Thesis title: Towards the Evolution of Digital Identity from Centralized to Decentralized Applications
In traditional Client/Server applications, trusted parties associate identity in the digital world with those in the physical one. Blockchain technology, based on the agreement of the status of the system through a consensus algorithm and not a trusted party, enables a new form of identity management where users are entirely in control of their identities. However, they still need authoritative entities certifying the identity of the users. This contrasts with the decentralized nature of the blockchain because it requires putting trust in some peer of the network.
This thesis investigates a dichotomy between the decentralized nature of the blockchain and the necessity for a centralized creation of the identity attributes. Starting from the analysis of a concrete use case such as the Robinson List, we have shown that it is acceptable (and often necessary) a centralized creation of identity attributes by authoritative entities (e.g., the States), provided that their management is decentralized. Decentralized identity management is not limited to a single blockchain but can span over multiple ones to build more complex applications.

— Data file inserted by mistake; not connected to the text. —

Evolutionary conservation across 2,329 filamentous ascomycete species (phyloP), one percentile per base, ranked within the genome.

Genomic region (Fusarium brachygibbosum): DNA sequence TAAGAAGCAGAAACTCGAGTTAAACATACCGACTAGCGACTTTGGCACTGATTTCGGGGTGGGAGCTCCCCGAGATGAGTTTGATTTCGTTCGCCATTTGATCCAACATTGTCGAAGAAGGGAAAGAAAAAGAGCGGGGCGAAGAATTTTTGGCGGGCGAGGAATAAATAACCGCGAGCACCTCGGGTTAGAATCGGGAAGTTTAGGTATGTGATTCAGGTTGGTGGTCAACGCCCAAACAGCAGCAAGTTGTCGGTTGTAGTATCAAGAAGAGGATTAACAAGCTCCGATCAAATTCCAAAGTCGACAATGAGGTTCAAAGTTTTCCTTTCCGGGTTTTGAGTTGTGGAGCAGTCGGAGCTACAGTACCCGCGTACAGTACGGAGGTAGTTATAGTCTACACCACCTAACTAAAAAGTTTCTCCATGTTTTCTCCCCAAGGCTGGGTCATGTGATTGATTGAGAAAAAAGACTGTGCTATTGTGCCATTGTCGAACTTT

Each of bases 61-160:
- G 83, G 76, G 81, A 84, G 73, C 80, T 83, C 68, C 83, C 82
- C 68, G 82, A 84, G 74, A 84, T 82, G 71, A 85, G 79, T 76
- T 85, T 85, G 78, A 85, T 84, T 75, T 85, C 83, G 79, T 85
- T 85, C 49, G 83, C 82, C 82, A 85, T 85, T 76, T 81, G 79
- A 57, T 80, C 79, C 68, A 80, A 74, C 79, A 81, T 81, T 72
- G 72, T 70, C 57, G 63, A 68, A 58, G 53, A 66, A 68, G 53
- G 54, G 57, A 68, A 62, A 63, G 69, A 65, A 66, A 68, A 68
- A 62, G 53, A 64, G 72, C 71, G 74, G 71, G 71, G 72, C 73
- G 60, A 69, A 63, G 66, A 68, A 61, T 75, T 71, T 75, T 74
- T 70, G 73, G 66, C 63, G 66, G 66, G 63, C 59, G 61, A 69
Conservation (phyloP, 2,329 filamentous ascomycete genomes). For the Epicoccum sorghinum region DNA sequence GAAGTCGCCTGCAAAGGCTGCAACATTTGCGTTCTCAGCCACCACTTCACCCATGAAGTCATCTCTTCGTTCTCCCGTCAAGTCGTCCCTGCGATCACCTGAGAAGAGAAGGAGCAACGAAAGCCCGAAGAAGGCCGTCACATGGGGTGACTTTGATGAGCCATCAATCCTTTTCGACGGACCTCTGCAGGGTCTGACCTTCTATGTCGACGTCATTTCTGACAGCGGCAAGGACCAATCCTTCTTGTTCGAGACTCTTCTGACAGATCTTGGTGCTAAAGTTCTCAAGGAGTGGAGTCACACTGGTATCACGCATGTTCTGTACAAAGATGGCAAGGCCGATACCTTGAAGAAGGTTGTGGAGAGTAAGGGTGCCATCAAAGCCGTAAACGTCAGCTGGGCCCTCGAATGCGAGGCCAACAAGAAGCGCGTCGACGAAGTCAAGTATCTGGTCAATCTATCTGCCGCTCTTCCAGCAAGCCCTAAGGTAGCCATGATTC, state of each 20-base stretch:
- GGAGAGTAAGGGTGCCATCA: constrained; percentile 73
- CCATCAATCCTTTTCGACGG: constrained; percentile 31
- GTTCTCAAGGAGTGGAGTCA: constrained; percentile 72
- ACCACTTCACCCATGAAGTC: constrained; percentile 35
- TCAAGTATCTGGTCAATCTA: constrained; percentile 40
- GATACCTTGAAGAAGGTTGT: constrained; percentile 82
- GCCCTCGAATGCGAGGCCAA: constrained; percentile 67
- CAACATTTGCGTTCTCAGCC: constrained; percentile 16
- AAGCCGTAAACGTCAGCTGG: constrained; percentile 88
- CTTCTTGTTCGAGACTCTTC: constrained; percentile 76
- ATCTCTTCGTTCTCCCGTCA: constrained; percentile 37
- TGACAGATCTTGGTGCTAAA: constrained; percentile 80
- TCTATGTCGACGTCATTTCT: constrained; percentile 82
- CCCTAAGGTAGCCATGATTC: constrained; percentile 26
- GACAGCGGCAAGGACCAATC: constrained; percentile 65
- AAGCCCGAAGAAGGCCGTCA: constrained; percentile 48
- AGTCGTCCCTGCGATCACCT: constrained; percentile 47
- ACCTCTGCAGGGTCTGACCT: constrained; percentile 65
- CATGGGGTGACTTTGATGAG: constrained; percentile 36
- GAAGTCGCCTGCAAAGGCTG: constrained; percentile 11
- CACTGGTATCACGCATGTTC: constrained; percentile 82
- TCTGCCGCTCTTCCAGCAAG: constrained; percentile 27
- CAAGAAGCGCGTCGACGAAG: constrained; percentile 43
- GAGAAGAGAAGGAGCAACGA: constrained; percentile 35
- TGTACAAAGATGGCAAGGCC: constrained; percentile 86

However, the thesis also shows how to design decentralized protocols for creating some types of identity attributes. Indeed, we show how to certify that a blockchain identity controls a communication endpoint (e.g., phone number, email) in a decentralized fashion or how to enforce that some attributes, self-asserted by users, respect well-defined consistency rules concerning the previous blocks of the ledger. We exploit smart contracts for both cases to perform on-chain transparent verification.
The thesis concludes that we still need trusted entities in blockchain applications to issue certificates defining identity attributes not challengeable through verification algorithms or protocols. However, identity management benefits from disintermediation provided by the blockchain because the user is always in control of its identity without the need for third parties.